For families with children at different developmental stages, you might need to think about planning separate conversations or whether you tell them at the same time. This could depend on their temperament or age, as they will process the information you give them differently.2 Only you will know how to time or manage these conversations, as you know your children the best.

How to Explain Death in the Family to a Child

This can be confronting for many people, and many parents have asked how to explain death to a child and how much they should share or how transparent they should be. Research tells us that the more open and willing a parent is to talk about death, the better their child can understand that death is a part of life or what it means for someone to die.3

Your conversation will vary greatly depending on your child’s age, but from age 3 onward, children understand that death is permanent; however, as they grow older, they will realize that this is due to their bodies ceasing to function.3 Although the exact conversation you have will depend on your child’s age, you should be honest and use correct terms like “died,” “death,” etc., so there is no confusion.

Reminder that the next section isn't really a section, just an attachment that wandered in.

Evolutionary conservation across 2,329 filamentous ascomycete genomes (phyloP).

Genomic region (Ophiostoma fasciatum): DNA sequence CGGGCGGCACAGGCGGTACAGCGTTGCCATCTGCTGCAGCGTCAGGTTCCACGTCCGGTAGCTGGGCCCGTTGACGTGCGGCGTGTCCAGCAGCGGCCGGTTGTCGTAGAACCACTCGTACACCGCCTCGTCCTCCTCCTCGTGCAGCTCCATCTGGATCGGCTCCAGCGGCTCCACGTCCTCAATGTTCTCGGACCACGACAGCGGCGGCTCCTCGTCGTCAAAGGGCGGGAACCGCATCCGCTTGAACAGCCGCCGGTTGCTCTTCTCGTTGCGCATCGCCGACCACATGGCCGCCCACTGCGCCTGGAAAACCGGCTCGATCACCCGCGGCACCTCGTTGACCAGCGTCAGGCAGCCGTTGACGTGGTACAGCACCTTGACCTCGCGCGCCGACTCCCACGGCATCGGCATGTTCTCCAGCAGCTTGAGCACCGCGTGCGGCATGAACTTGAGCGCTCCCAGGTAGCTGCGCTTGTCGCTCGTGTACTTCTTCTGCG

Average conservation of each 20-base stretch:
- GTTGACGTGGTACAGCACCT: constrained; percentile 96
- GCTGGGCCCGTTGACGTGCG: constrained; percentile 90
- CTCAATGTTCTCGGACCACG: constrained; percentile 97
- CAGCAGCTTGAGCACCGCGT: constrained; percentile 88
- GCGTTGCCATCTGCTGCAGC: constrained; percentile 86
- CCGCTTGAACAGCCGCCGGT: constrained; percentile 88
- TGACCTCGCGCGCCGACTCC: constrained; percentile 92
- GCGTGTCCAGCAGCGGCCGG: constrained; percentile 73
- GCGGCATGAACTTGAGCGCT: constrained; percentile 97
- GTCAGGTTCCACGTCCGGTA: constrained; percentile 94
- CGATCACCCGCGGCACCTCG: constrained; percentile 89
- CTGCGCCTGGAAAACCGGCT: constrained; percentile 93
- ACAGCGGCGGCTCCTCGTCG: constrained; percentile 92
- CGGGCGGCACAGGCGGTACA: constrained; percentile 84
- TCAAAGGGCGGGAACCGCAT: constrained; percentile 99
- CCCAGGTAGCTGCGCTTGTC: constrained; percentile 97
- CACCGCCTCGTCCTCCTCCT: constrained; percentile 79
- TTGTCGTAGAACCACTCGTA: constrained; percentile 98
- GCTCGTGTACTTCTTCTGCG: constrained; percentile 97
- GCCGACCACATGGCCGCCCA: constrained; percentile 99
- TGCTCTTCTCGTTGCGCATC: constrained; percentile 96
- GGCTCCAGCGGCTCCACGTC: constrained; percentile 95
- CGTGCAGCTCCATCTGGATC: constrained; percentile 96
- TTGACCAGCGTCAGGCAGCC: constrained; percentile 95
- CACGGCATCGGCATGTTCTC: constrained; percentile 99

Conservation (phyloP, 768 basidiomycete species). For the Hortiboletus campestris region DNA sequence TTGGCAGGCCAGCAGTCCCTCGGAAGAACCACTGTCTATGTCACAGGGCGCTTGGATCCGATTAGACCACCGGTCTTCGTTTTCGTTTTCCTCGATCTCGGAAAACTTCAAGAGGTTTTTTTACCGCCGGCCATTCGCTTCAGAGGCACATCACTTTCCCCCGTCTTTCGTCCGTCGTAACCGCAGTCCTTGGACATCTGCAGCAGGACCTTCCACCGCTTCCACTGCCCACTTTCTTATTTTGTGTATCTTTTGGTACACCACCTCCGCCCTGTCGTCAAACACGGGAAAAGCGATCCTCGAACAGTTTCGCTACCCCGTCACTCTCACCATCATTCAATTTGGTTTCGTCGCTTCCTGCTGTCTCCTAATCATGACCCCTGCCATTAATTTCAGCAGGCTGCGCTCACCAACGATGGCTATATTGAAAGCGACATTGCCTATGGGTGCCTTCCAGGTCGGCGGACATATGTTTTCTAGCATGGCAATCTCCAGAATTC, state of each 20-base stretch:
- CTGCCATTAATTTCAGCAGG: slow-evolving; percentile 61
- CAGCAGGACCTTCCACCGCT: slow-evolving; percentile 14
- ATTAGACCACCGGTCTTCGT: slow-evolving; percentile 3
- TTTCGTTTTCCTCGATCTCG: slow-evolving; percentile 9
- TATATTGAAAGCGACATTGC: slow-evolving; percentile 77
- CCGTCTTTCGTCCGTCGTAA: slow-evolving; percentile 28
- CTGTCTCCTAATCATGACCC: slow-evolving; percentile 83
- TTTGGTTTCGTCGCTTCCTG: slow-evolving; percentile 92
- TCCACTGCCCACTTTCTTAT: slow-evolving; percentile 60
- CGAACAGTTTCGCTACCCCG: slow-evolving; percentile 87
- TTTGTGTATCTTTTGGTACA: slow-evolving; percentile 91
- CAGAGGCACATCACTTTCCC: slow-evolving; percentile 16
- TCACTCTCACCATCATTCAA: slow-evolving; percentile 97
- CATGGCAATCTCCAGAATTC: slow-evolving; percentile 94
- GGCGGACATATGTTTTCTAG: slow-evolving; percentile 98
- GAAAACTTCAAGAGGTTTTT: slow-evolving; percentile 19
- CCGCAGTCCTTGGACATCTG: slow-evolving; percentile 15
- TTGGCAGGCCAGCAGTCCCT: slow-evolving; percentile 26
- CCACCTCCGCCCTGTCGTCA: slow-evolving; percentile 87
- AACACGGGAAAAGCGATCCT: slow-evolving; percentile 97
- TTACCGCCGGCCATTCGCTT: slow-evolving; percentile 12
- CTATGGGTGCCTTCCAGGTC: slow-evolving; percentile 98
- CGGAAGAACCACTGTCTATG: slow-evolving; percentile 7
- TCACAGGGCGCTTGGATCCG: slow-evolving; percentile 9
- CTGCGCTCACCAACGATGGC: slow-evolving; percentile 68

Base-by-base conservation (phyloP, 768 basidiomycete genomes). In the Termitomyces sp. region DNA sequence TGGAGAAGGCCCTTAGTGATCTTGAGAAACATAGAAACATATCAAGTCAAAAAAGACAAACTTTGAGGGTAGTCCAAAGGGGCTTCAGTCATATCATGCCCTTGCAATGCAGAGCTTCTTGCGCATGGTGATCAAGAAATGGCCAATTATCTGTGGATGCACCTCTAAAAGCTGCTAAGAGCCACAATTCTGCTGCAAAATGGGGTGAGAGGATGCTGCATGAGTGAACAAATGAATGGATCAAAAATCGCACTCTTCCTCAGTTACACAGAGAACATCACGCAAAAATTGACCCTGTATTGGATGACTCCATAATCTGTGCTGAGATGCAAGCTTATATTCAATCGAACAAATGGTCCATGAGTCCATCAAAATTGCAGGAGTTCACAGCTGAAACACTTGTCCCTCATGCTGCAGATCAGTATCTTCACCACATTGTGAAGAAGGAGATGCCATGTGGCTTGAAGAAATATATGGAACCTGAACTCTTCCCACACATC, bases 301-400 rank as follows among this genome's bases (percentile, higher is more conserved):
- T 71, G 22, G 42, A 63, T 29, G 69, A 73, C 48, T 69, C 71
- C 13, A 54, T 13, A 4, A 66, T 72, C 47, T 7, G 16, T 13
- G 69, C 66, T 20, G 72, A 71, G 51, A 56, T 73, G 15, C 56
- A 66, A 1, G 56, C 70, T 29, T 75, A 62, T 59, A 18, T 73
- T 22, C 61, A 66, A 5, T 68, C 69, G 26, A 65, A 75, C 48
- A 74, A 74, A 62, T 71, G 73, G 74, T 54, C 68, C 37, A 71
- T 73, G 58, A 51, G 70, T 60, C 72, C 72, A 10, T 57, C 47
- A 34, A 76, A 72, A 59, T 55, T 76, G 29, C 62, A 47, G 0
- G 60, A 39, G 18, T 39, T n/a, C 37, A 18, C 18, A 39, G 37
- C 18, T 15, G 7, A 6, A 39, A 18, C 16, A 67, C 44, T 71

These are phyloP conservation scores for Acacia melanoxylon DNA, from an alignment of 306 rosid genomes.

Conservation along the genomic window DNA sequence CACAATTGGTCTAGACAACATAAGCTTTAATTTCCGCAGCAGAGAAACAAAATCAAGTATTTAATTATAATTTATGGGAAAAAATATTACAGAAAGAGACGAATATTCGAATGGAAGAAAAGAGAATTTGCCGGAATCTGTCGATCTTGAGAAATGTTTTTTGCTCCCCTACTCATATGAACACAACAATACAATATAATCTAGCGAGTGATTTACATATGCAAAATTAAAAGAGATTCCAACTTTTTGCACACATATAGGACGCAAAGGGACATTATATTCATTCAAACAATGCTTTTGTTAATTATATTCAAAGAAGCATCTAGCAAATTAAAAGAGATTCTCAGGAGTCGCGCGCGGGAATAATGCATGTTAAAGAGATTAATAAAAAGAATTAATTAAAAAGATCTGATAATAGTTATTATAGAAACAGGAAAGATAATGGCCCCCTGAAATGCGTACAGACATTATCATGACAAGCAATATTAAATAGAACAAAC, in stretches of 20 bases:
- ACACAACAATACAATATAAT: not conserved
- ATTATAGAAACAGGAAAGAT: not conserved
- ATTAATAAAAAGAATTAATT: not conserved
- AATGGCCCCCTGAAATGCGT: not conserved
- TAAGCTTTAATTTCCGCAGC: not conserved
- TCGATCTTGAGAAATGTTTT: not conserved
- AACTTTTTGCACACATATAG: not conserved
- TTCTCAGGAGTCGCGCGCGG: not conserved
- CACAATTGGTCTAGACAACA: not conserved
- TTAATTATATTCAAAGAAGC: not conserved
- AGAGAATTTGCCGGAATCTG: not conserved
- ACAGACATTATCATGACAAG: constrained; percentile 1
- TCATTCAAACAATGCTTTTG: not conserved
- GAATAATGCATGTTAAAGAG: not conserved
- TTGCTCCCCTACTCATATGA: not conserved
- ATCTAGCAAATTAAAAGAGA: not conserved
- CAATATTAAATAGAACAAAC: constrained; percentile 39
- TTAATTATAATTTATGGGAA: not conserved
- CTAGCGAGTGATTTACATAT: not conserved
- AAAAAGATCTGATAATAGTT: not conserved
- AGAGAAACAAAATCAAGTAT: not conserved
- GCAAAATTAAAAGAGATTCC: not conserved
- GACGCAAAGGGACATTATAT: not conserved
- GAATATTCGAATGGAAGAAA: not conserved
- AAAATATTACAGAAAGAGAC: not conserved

Avoid Euphemisms to Prevent Confusion

We don’t want children (particularly young children going through a lot of growth and development of their imagination) to create their ideas of what death is or why a loved one is no longer around. So, try to avoid confusion by using euphemisms or saying things like, “They are going away” or “They are going to sleep for a long time.” Children need to understand that the absence isn’t temporary, and you don’t want to confuse death and dying with everyday things like going away on holiday, going to work, or even sleeping in a bed at night.3